The crisis in Black-owned media-and how to save it

In June, Sara Lomax-Reese told attendees as a keynote speaker of the annual Institute for Nonprofit News conference something that many people intuitively know, but don’t often crystalize into action:

“Black media—and my expertise is in Black media—is an endangered species. If there’s not a wholesale investment in reviving and supporting and providing resources to Black-owned media, it will go away.”

Lomax-Reese is President and CEO of Philadelphia’s WURD Radio, a REJ grantee. She’s been speaking up for Black-owned media for years; but recently, more people outside of Black Media have been listening.

As Lomax-Reese recognizes, the loss of Black-owned media is an unacceptable outcome of the systemic racism and economic turmoil that disproportionately affects BIPOC (Black, Indigenous, and People of Color). In order for the landscape to change, systems must change—including funding. “There has to be a wholesale investment on all fronts—on the philanthropic front, the corporate front, the individual front—to try and right-size and to ameliorate this system that has really seen Black media, Black businesses and Black people as less than, as not a good investment.”

The for-profit model, she said, is critical to addressing the wealth gaps in the U.S. “Economic empowerment in a capitalist society is fundamental,” Lomax-Resse told INN’s audience of nonprofit news executives and journalists. (Watch the full talk here.)

Want to learn more from Sara Lomax-Reese and how to support Black-owned media? Here are three more appearances that are worth your time:

  • In a panel about Black media hosted by the Center for Community Media at the Craig Newmark Graduate School of Journalism, Lomax-Reese talked about the critical role WURD and Black media has played in covering the movement for civil rights in Philadelphia, and also the breadth of the Black community. “We don’t have a traditional newsroom but our hosts are very engaged in the community on many different levels,” she said. They are activists, historians and people with expertise in politics and social justice. In two-way talk radio, the station centers the voices of young people in the streets and provides the community a platform to express their range of feelings. “This is our wheelhouse all the time,” Lomax-Reese said.

  • “I never thought I’d see the day where mainstream white-led news organizations were having really thoughtful and deep conversations about anti-Black racism,” said Lomax-Reese in the first episode of “Informed & Engaged” from the Knight Foundation. “It’s a little bit frustrating that there’s this, ‘Oh wow! We need to do something about this!’” Media organizations are just now coming to understand their role in systemic racism. They cannot repair the lack of trust from people of color, she said, because it was never there to begin with. “The ownership of a media organization matters.”

  • In an interview with the BBC  she explained the ways systemic issues have harmed Black-owned media: “There used to be this really powerful legacy of Black talk radio. There were absolutely way more African American talk stations, African American-owned stations in previous years.” Laws passed in 1996 led to many of these stations getting “gobbled up and kind of rolled into these massive, publicly-traded companies,” Lomax-Reese tells viewers.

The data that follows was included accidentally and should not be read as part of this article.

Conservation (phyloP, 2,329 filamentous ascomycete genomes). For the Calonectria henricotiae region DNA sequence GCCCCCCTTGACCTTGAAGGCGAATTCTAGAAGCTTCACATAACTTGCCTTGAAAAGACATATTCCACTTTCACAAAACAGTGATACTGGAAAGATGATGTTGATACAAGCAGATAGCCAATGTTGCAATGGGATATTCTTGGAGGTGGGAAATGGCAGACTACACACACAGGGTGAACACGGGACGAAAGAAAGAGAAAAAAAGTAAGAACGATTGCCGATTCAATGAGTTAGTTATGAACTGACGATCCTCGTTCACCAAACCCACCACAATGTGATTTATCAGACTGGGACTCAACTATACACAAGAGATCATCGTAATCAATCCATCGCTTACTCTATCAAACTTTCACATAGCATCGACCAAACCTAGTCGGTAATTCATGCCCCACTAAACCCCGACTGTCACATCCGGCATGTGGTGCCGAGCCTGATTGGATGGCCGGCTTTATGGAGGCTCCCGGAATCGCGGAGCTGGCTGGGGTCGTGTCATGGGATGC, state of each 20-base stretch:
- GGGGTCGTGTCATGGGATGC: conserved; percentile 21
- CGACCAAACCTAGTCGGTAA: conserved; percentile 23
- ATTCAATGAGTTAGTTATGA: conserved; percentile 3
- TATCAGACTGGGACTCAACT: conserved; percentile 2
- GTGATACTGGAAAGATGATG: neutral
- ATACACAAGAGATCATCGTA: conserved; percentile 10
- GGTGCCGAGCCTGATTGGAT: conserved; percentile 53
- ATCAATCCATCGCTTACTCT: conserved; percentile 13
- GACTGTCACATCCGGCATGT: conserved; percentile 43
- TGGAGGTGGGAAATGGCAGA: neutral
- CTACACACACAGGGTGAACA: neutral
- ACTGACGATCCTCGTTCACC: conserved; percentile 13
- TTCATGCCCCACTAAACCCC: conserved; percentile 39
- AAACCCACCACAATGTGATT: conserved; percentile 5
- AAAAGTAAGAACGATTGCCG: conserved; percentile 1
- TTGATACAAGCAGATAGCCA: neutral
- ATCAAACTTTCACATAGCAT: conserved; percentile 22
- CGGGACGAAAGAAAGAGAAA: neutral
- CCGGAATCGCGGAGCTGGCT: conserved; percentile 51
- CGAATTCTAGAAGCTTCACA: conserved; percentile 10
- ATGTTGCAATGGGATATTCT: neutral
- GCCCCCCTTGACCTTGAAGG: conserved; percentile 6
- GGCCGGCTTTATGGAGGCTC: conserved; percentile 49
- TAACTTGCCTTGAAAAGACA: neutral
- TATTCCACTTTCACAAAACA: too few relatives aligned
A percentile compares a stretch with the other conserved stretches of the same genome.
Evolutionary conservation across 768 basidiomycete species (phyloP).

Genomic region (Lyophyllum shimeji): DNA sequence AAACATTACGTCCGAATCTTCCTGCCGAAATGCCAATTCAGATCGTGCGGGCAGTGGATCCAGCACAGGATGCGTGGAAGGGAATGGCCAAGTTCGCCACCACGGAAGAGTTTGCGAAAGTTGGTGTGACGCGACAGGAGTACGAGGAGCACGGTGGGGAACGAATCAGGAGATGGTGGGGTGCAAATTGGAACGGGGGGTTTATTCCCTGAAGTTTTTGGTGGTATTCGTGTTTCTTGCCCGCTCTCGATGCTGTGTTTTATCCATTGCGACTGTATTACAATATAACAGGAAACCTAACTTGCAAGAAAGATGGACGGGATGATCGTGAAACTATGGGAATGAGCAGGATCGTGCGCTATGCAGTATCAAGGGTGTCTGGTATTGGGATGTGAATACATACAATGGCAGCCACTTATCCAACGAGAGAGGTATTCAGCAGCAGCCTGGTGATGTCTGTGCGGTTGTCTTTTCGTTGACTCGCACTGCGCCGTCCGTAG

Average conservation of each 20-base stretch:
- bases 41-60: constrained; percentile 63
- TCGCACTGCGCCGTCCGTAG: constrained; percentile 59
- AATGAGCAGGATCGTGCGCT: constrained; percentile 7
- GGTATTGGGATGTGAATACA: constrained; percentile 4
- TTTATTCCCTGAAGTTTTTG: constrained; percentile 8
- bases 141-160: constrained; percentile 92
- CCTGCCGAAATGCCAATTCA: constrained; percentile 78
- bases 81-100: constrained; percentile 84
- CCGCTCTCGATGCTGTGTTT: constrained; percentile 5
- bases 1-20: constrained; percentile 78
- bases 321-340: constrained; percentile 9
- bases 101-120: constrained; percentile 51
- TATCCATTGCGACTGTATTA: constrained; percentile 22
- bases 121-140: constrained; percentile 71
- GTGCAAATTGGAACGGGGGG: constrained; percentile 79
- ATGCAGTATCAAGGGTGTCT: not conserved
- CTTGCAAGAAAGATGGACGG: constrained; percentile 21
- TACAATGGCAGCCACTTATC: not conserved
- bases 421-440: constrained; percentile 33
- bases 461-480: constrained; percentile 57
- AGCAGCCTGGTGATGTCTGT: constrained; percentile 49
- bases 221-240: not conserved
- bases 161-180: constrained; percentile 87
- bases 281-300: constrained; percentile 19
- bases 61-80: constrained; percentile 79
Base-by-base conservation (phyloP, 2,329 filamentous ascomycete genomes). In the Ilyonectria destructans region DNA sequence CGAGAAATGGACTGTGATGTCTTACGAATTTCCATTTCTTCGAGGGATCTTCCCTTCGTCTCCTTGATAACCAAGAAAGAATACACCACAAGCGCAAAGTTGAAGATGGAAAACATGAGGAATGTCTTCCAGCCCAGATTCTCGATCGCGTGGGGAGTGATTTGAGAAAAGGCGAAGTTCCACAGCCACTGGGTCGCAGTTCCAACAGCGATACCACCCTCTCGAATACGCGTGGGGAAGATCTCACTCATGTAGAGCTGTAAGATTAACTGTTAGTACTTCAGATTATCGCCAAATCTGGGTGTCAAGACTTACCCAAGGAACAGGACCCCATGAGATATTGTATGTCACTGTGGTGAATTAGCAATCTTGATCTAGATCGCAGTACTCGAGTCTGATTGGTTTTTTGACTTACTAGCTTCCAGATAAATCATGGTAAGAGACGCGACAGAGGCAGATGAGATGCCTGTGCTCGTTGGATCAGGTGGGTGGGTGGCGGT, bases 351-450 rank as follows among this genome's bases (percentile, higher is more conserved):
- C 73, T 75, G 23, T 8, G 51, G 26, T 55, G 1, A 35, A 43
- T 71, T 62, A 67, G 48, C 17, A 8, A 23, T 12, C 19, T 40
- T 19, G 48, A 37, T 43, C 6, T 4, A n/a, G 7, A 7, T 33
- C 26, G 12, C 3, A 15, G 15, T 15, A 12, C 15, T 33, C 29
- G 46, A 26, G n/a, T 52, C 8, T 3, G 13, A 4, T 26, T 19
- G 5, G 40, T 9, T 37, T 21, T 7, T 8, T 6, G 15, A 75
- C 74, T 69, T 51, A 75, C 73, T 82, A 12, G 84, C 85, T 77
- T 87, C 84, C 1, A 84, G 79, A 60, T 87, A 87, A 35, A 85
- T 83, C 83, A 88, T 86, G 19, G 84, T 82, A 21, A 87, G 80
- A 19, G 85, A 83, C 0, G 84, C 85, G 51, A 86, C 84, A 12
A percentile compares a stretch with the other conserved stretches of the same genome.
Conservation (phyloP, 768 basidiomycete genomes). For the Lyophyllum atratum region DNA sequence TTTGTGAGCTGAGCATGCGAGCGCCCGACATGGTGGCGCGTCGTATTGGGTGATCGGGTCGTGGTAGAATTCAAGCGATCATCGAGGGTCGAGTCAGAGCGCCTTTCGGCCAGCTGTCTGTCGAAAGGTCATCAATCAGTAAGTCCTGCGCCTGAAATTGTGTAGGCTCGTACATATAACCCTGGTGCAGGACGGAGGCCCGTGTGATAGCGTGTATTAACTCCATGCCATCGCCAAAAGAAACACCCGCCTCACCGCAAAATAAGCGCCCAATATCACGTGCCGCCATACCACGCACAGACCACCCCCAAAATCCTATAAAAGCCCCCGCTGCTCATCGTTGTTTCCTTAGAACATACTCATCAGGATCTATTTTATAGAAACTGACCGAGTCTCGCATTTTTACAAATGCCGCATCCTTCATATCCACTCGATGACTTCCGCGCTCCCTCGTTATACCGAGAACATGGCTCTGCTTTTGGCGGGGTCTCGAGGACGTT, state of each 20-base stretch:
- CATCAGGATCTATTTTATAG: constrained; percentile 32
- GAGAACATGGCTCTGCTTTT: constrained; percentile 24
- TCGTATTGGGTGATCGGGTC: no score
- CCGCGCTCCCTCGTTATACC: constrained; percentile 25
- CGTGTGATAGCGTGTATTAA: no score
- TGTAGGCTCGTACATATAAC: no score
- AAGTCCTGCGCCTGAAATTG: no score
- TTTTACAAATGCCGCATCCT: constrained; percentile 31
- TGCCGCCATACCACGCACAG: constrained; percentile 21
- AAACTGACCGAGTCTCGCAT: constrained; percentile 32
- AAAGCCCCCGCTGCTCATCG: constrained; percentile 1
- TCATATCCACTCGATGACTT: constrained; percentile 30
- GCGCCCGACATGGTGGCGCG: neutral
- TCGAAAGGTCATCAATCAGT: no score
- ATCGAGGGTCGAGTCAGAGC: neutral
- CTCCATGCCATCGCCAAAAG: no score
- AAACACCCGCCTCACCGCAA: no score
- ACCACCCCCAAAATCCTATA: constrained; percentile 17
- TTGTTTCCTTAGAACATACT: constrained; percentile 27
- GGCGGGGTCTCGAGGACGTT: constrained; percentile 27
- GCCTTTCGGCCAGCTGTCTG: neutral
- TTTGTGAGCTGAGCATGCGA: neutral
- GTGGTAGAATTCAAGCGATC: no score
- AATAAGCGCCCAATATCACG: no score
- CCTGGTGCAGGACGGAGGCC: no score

REJ Program Officer Tracie Powell reports that the Racial Equity in Journalism Fund granted $2.4 million to 19 media organizations so far in 2020; 12 of them are Black-led. It’s a great start, but we can do more. Email Tracie if you want to know how to continue to grow the fund.

What REJ grant partners are doing

Congratulations to Tiffany Walden, co-founder and editor-in-chief of The Triibe, for being named one of the Field Foundation’s 2020 Leaders for a New Chicago! Walden and other winners receive cash prizes for themselves and their organizations—and visibility for their work amongst those who might support it further. The Field Foundation citation says of Walden, “Within The TRiiBE, she is rewriting the rules of media & storytelling, proving that the makers can also be the owners.” Want to further support their work in Chicago? Visit The Triibe and see options for sponsorship, advertising and donations at the bottom of their homepage.

Check out the “Guía maestra de recursos para inmigrantes durante la pandemia” from Documented, which provides a list of vital New York pandemic-related services for immigrants in Spanish, and also informs this community via WhatsApp. This kind of work takes time and relationship-building, so you’ll also see ways to support the service on the guide’s homepage.

Mukhtar Ibrahim, editor and executive director of Sahan Journal, appeared on CNN to talk about what’s missing from the news narrative on the killing of George Floyd: “I think the human toll of this is something that I haven’t seen really being covered. The coverage tends to be a little bit disconnected from what people are feeling, their experiences, how they have been through this multiple times, how it’s affecting them, the trauma that this causes, including generational trauma. These kids, their parents, their grandparents, it’s something that has been going on for centuries. I think that hasn’t been explored enough.” Sahan Journal has been offering this kind of coverage in remarkable ways in 2020. Be sure to subscribe to their newsletter

NOISE founder Dawaune Hayes was highlighted by his alma mater Creighton University for his contributions to North Omaha’s civic life. “Our goal is to utilize modern-day journalism techniques and technologies to connect with the people and the community and create a platform rather than waiting for a journalist from the outside to come in and tell our stories for us,” he said. Support NOISE here.